After deciding to sell your house, the next big decision you have to make is how to value your property for sale. The value of your property drives what the asking price should be. This decision is not about what you want to sell your property for and even how much you need to receive, it is not about you at all.
The value of your property - what someone will pay for it - is a strategic decision based on several factors in addition to additional calculations including:
- Basic features such as square footage, number of bedrooms and bathrooms.
- Extra living areas and special purpose rooms, such as a home office or media room add value.
- Library and garden rooms are desirable in some locations and price ranges.
- Condition of the property. This includes drive-up appeal, as well as the presence or absence of needed repairs.
- Location. Some prestigious locations add value to your property for sale while other less desirable ones will decrease value.
- Comparable prices for other similar homes in your neighborhood.
- Market conditions. Is it a buyer's market with many homes for sale or a seller's market?
- Intangibles and upgrades. This is a catchall for things buyers want and like. They may add real value to your property or they may encourage a faster sale. Intangibles and upgrades include updated kitchens and baths, granite countertops, new appliances, professional landscaping and landscape lighting, decks, swimming pools, etc.
- Assessed value. This is the value establishing by the taxing authority and is usually tied to square footage. The assessed value does not reflect the other factors that may influence the value of your property at the time you are trying to sell it.
- How quickly do you need to sell your property? The answer to this question is more likely to affect the asking price than the actual value of your property.
Do your homework. You can get an initial idea of the value of your property by multiplying your square footage by the average cost per square foot in your area. There is a wealth of information on the Internet that can help you realistically value your property. For example, Zillow provides a searchable database of information on homes for sale in your area. You will be able to compare asking price, square footage, features, and see photos of homes for sale. Even more useful to you in putting a realistic value on your property is Zillow’s information on selling prices, as opposed to asking prices, and number of days a property has been on the market.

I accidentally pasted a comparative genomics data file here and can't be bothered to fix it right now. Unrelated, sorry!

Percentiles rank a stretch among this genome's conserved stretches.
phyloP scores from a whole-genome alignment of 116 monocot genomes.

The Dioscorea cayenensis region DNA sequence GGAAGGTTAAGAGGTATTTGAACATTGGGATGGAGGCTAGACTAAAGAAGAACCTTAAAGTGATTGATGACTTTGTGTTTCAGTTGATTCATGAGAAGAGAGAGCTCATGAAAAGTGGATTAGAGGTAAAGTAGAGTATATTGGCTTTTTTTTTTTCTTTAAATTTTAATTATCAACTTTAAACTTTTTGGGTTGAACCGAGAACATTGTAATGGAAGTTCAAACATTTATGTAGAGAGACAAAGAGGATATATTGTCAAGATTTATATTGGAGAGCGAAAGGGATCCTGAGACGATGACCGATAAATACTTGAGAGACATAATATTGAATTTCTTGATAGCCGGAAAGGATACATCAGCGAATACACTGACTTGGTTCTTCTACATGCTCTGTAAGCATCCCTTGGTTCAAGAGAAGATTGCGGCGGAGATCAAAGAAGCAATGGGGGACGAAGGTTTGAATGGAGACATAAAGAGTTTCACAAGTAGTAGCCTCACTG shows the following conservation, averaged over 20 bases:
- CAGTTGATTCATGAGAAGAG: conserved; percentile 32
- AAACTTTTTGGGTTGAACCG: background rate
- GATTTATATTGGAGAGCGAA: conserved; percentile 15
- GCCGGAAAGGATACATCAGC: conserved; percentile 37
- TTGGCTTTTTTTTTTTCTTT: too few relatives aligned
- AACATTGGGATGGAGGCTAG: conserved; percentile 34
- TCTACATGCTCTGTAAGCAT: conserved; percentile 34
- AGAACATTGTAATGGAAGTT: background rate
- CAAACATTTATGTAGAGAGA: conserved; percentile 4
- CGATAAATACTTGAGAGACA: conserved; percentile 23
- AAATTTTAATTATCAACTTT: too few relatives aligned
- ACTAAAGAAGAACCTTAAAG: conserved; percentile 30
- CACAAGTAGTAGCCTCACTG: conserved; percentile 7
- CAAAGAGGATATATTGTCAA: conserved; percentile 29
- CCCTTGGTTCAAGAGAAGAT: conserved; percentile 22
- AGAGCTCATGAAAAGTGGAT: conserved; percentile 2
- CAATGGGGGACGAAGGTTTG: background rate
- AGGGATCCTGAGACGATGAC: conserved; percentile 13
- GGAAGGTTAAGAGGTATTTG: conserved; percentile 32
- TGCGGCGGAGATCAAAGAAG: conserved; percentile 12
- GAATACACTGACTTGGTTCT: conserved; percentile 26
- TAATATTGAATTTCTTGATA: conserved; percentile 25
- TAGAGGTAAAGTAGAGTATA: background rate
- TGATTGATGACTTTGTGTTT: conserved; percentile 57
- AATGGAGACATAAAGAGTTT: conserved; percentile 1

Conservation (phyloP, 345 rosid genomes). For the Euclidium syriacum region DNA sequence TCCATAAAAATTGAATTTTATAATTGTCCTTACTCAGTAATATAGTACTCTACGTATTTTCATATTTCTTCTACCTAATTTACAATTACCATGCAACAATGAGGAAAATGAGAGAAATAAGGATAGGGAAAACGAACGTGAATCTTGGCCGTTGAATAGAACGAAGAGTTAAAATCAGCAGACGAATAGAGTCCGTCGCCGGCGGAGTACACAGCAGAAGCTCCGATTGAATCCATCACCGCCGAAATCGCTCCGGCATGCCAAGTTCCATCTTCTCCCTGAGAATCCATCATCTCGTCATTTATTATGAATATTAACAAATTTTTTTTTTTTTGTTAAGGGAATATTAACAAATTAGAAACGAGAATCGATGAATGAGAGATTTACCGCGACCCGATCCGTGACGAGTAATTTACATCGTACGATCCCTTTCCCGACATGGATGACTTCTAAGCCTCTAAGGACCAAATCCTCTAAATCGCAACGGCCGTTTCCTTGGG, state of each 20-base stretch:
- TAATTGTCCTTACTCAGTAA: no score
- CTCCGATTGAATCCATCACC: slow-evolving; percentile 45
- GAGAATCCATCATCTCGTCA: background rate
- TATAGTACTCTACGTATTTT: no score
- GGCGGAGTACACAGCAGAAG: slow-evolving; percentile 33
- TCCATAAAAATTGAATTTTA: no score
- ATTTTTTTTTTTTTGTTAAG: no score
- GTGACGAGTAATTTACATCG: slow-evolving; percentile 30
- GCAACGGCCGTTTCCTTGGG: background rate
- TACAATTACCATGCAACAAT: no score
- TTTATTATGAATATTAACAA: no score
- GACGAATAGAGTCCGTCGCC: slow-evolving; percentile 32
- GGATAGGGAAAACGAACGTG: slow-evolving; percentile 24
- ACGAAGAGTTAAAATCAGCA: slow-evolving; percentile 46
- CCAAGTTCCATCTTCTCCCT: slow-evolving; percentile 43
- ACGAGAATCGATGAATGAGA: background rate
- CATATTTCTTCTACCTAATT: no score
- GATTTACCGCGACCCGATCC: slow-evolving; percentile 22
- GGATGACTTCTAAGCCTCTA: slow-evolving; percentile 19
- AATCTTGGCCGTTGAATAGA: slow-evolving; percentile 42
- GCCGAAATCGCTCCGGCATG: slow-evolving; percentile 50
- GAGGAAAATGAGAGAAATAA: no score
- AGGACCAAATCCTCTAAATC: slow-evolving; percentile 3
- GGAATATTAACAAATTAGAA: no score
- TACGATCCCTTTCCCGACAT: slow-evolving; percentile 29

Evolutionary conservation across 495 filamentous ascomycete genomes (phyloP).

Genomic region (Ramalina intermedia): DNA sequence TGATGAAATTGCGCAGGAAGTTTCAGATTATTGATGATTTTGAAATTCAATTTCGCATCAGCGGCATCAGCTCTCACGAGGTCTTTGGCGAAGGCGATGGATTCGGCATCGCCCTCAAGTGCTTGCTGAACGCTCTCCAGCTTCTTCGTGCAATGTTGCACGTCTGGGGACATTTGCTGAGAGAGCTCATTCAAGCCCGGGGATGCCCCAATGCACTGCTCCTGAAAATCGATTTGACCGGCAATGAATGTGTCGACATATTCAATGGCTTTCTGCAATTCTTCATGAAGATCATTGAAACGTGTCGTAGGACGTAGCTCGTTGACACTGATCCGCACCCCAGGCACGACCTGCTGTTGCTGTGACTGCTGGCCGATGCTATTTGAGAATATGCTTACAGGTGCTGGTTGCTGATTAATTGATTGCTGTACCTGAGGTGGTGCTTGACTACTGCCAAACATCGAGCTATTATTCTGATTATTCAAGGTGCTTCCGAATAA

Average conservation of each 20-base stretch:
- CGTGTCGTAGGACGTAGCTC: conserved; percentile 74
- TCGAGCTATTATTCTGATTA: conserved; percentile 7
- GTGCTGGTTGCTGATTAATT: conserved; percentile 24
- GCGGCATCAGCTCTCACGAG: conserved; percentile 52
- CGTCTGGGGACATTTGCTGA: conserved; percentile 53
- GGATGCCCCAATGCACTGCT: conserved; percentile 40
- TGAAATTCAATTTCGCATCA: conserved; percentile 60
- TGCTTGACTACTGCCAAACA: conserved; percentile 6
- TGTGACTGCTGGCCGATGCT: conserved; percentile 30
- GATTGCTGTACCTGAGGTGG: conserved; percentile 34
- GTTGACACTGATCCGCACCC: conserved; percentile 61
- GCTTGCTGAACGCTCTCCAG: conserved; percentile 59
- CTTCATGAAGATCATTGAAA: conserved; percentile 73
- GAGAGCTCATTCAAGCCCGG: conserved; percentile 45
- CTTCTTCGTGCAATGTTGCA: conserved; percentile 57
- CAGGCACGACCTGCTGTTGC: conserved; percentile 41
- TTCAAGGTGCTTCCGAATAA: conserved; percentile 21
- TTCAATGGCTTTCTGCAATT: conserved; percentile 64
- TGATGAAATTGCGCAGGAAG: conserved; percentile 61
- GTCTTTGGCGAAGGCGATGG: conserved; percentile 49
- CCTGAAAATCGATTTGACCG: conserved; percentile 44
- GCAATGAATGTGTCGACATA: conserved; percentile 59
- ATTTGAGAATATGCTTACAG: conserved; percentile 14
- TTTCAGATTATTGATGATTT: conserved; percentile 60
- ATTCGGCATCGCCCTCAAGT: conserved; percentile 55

Getting professional help to put the right value on your property. Real estate agents that routinely service your area will have market experience that you can use in establishing the value of your property. Contact two or three agents and ask them for a Comparative Market Analysis (CMA). You do not have to sign a contract with an agent to get this information. Most agents will help you with this for free in the hope that they will list your home with them later.
If you want another independent opinion, you can also pay an appraiser to analyze your property for sale and give you a fair market value estimate. This service usually costs between $250 and $400. You can find professionals who provide this service at Respond.com.
The value of your property is the most important factor in determining the asking price. But you also need to consider market conditions in pricing. Pricing is all about supply and demand. In a buyer’s market with many similar homes for sale or during depressed economic conditions, you may want to reduce your asking price up to 10% from the value of the property. In a seller’s market, you may choose to ask 10% to 15% more than the assessed value of your property.
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